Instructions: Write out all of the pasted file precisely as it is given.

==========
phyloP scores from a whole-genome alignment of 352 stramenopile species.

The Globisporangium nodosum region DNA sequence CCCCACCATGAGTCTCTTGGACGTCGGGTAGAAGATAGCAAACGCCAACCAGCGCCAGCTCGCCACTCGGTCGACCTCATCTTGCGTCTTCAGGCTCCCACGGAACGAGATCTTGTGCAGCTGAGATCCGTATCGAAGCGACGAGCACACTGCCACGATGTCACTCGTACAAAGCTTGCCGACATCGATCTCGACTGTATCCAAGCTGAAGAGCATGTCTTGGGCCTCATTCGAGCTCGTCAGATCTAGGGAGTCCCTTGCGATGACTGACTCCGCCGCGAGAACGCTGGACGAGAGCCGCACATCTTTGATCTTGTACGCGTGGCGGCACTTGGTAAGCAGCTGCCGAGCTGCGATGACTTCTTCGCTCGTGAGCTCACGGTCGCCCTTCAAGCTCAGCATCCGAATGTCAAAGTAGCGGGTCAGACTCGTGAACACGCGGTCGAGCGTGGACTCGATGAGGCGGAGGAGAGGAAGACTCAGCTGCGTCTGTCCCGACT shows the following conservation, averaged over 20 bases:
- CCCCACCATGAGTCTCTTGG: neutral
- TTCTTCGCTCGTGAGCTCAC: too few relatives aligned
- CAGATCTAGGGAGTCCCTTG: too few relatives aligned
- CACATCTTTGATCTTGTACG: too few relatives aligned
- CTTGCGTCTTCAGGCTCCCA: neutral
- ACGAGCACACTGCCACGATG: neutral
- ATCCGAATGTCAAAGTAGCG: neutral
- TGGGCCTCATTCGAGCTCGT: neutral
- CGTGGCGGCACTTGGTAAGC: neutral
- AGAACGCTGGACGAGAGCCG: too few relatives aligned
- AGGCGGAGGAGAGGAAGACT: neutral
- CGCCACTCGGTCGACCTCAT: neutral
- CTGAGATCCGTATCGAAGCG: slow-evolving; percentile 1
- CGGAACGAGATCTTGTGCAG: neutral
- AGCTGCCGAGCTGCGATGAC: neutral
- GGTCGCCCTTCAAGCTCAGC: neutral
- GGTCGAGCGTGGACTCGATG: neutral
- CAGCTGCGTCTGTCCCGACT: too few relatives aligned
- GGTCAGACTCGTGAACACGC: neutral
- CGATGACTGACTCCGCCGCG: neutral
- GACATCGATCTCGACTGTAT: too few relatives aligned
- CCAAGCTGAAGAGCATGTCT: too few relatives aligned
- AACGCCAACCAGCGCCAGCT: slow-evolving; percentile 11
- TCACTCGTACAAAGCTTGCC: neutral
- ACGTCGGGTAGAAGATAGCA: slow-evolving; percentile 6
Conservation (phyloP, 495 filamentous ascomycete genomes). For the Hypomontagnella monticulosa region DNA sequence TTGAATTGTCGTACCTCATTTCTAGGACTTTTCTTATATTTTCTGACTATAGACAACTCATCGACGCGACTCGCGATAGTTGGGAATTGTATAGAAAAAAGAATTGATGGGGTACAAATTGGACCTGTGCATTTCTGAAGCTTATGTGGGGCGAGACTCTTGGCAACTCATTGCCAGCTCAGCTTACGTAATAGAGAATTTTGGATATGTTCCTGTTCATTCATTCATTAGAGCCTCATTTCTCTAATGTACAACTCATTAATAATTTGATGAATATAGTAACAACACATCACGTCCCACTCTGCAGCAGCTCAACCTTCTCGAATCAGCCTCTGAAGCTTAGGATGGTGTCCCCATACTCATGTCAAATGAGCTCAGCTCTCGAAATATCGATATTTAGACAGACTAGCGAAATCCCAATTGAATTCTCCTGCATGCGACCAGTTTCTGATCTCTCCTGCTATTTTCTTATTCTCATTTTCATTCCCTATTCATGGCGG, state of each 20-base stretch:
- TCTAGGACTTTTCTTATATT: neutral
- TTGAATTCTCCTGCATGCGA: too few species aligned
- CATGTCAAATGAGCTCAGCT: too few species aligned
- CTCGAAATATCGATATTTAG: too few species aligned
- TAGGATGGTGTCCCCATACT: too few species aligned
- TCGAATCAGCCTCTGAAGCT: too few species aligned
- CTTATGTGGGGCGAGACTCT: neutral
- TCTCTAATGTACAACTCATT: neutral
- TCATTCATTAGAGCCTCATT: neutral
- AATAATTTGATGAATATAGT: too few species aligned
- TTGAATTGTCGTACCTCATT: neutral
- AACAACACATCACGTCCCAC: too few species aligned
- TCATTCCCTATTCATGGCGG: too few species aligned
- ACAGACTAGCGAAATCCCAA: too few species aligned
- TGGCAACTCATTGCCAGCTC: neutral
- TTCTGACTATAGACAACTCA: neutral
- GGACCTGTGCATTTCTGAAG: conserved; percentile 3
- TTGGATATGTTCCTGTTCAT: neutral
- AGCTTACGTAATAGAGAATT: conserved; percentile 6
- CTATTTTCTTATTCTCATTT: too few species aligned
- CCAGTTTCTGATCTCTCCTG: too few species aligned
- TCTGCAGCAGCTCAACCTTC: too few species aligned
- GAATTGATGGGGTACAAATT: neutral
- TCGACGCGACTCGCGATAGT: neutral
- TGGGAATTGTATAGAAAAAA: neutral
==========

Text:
phyloP scores from a whole-genome alignment of 352 stramenopile species.

The Globisporangium nodosum region DNA sequence CCCCACCATGAGTCTCTTGGACGTCGGGTAGAAGATAGCAAACGCCAACCAGCGCCAGCTCGCCACTCGGTCGACCTCATCTTGCGTCTTCAGGCTCCCACGGAACGAGATCTTGTGCAGCTGAGATCCGTATCGAAGCGACGAGCACACTGCCACGATGTCACTCGTACAAAGCTTGCCGACATCGATCTCGACTGTATCCAAGCTGAAGAGCATGTCTTGGGCCTCATTCGAGCTCGTCAGATCTAGGGAGTCCCTTGCGATGACTGACTCCGCCGCGAGAACGCTGGACGAGAGCCGCACATCTTTGATCTTGTACGCGTGGCGGCACTTGGTAAGCAGCTGCCGAGCTGCGATGACTTCTTCGCTCGTGAGCTCACGGTCGCCCTTCAAGCTCAGCATCCGAATGTCAAAGTAGCGGGTCAGACTCGTGAACACGCGGTCGAGCGTGGACTCGATGAGGCGGAGGAGAGGAAGACTCAGCTGCGTCTGTCCCGACT shows the following conservation, averaged over 20 bases:
- CCCCACCATGAGTCTCTTGG: neutral
- TTCTTCGCTCGTGAGCTCAC: too few relatives aligned
- CAGATCTAGGGAGTCCCTTG: too few relatives aligned
- CACATCTTTGATCTTGTACG: too few relatives aligned
- CTTGCGTCTTCAGGCTCCCA: neutral
- ACGAGCACACTGCCACGATG: neutral
- ATCCGAATGTCAAAGTAGCG: neutral
- TGGGCCTCATTCGAGCTCGT: neutral
- CGTGGCGGCACTTGGTAAGC: neutral
- AGAACGCTGGACGAGAGCCG: too few relatives aligned
- AGGCGGAGGAGAGGAAGACT: neutral
- CGCCACTCGGTCGACCTCAT: neutral
- CTGAGATCCGTATCGAAGCG: slow-evolving; percentile 1
- CGGAACGAGATCTTGTGCAG: neutral
- AGCTGCCGAGCTGCGATGAC: neutral
- GGTCGCCCTTCAAGCTCAGC: neutral
- GGTCGAGCGTGGACTCGATG: neutral
- CAGCTGCGTCTGTCCCGACT: too few relatives aligned
- GGTCAGACTCGTGAACACGC: neutral
- CGATGACTGACTCCGCCGCG: neutral
- GACATCGATCTCGACTGTAT: too few relatives aligned
- CCAAGCTGAAGAGCATGTCT: too few relatives aligned
- AACGCCAACCAGCGCCAGCT: slow-evolving; percentile 11
- TCACTCGTACAAAGCTTGCC: neutral
- ACGTCGGGTAGAAGATAGCA: slow-evolving; percentile 6
Conservation (phyloP, 495 filamentous ascomycete genomes). For the Hypomontagnella monticulosa region DNA sequence TTGAATTGTCGTACCTCATTTCTAGGACTTTTCTTATATTTTCTGACTATAGACAACTCATCGACGCGACTCGCGATAGTTGGGAATTGTATAGAAAAAAGAATTGATGGGGTACAAATTGGACCTGTGCATTTCTGAAGCTTATGTGGGGCGAGACTCTTGGCAACTCATTGCCAGCTCAGCTTACGTAATAGAGAATTTTGGATATGTTCCTGTTCATTCATTCATTAGAGCCTCATTTCTCTAATGTACAACTCATTAATAATTTGATGAATATAGTAACAACACATCACGTCCCACTCTGCAGCAGCTCAACCTTCTCGAATCAGCCTCTGAAGCTTAGGATGGTGTCCCCATACTCATGTCAAATGAGCTCAGCTCTCGAAATATCGATATTTAGACAGACTAGCGAAATCCCAATTGAATTCTCCTGCATGCGACCAGTTTCTGATCTCTCCTGCTATTTTCTTATTCTCATTTTCATTCCCTATTCATGGCGG, state of each 20-base stretch:
- TCTAGGACTTTTCTTATATT: neutral
- TTGAATTCTCCTGCATGCGA: too few species aligned
- CATGTCAAATGAGCTCAGCT: too few species aligned
- CTCGAAATATCGATATTTAG: too few species aligned
- TAGGATGGTGTCCCCATACT: too few species aligned
- TCGAATCAGCCTCTGAAGCT: too few species aligned
- CTTATGTGGGGCGAGACTCT: neutral
- TCTCTAATGTACAACTCATT: neutral
- TCATTCATTAGAGCCTCATT: neutral
- AATAATTTGATGAATATAGT: too few species aligned
- TTGAATTGTCGTACCTCATT: neutral
- AACAACACATCACGTCCCAC: too few species aligned
- TCATTCCCTATTCATGGCGG: too few species aligned
- ACAGACTAGCGAAATCCCAA: too few species aligned
- TGGCAACTCATTGCCAGCTC: neutral
- TTCTGACTATAGACAACTCA: neutral
- GGACCTGTGCATTTCTGAAG: conserved; percentile 3
- TTGGATATGTTCCTGTTCAT: neutral
- AGCTTACGTAATAGAGAATT: conserved; percentile 6
- CTATTTTCTTATTCTCATTT: too few species aligned
- CCAGTTTCTGATCTCTCCTG: too few species aligned
- TCTGCAGCAGCTCAACCTTC: too few species aligned
- GAATTGATGGGGTACAAATT: neutral
- TCGACGCGACTCGCGATAGT: neutral
- TGGGAATTGTATAGAAAAAA: neutral